North Korea 'developing more sophisticated aerial drones', warns South as tensions simmer

South Korea estimates North has around 300 observation drones and 10 machines capable of conducting attacks with weapons

Safya Khan-Ruf
Tuesday 20 December 2016 13:10 GMT
North Korean leader Kim Jong-un
North Korean leader Kim Jong-un (KCNA/Reuters)

North Korea is developing bigger drones with advanced capabilities, according to South Korean news agency Yonhap, citing government sources.

“The North is building larger drones with greater range and with the capability to be flown remotely by flight controllers,” an official from Seoul's defence ministry reportedly said. Yonhap stated the drones were undergoing test flights and had been spotted multiple times by Seoul since the start of the year.

South Korea estimates that the North has approximately 300 observation drones and around 10 machines capable of conducting attacks with weapons. Pyongyang unveiled its attack drone during a military parade in 2013.

Christoph Bluth, professor of International Relations and Security at Bradford University, said these figures were probably true but that North Korean designs were unlikely to match the sophistication of Western drones. “The US and South Korea have enhanced their radar capabilities to cope with UAVs. Drones can only effectively operate in an environment in which the party operating them has air superiority. This is not the case on the Korean peninsula,” he added.

In the past, South Korean authorities have been able to keep track of the North's drone developments in large parts due to the crashed vehicles found on southern territory. The news agency did not provide any clear images but asserted the drones had tracking capabilities and could be used to check the atmosphere, detect forest fires and observe fishing grounds.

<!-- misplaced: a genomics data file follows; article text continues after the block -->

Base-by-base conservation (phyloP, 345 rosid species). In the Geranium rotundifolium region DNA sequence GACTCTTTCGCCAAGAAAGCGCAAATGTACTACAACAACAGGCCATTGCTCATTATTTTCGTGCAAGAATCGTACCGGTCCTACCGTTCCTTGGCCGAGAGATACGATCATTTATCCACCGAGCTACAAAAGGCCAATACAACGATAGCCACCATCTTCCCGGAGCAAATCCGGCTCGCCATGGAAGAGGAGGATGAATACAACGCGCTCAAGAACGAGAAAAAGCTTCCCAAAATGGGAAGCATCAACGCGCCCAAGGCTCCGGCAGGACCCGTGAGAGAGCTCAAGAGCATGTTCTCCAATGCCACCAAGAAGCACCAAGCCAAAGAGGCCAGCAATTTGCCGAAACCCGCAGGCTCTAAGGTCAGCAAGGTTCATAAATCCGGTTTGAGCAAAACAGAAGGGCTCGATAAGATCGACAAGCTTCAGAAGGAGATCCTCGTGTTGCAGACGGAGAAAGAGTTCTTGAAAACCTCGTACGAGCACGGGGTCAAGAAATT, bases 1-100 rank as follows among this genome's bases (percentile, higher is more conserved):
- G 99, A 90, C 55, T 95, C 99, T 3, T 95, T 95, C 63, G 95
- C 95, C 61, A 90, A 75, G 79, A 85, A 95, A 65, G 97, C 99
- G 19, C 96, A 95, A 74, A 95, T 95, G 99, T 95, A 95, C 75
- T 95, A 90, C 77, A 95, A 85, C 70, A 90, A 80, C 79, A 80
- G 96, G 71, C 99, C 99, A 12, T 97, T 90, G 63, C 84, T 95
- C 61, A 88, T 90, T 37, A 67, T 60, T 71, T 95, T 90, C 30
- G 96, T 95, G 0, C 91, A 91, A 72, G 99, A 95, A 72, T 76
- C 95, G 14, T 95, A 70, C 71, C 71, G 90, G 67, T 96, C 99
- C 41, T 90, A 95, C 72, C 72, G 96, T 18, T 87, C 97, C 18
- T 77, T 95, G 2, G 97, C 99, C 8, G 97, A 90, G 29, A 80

North Korea has obtained technology from Russia and China in the past to develop their drone’s programme. “The North clearly seems to be interested in building its own UAV to replace the old imported machines,” another source at the Korea Defence and Security Forum was quoted as saying.

Last September, Yonhap announced South Korea was designing a new air defence system to shoot down North Korean drones within their borders. The plans reportedly included laser weapons and electromagnetic pulses.

Join our commenting forum

Join thought-provoking conversations, follow other Independent readers and see their replies


Thank you for registering

Please refresh the page or navigate to another page on the site to be automatically logged inPlease refresh your browser to be logged in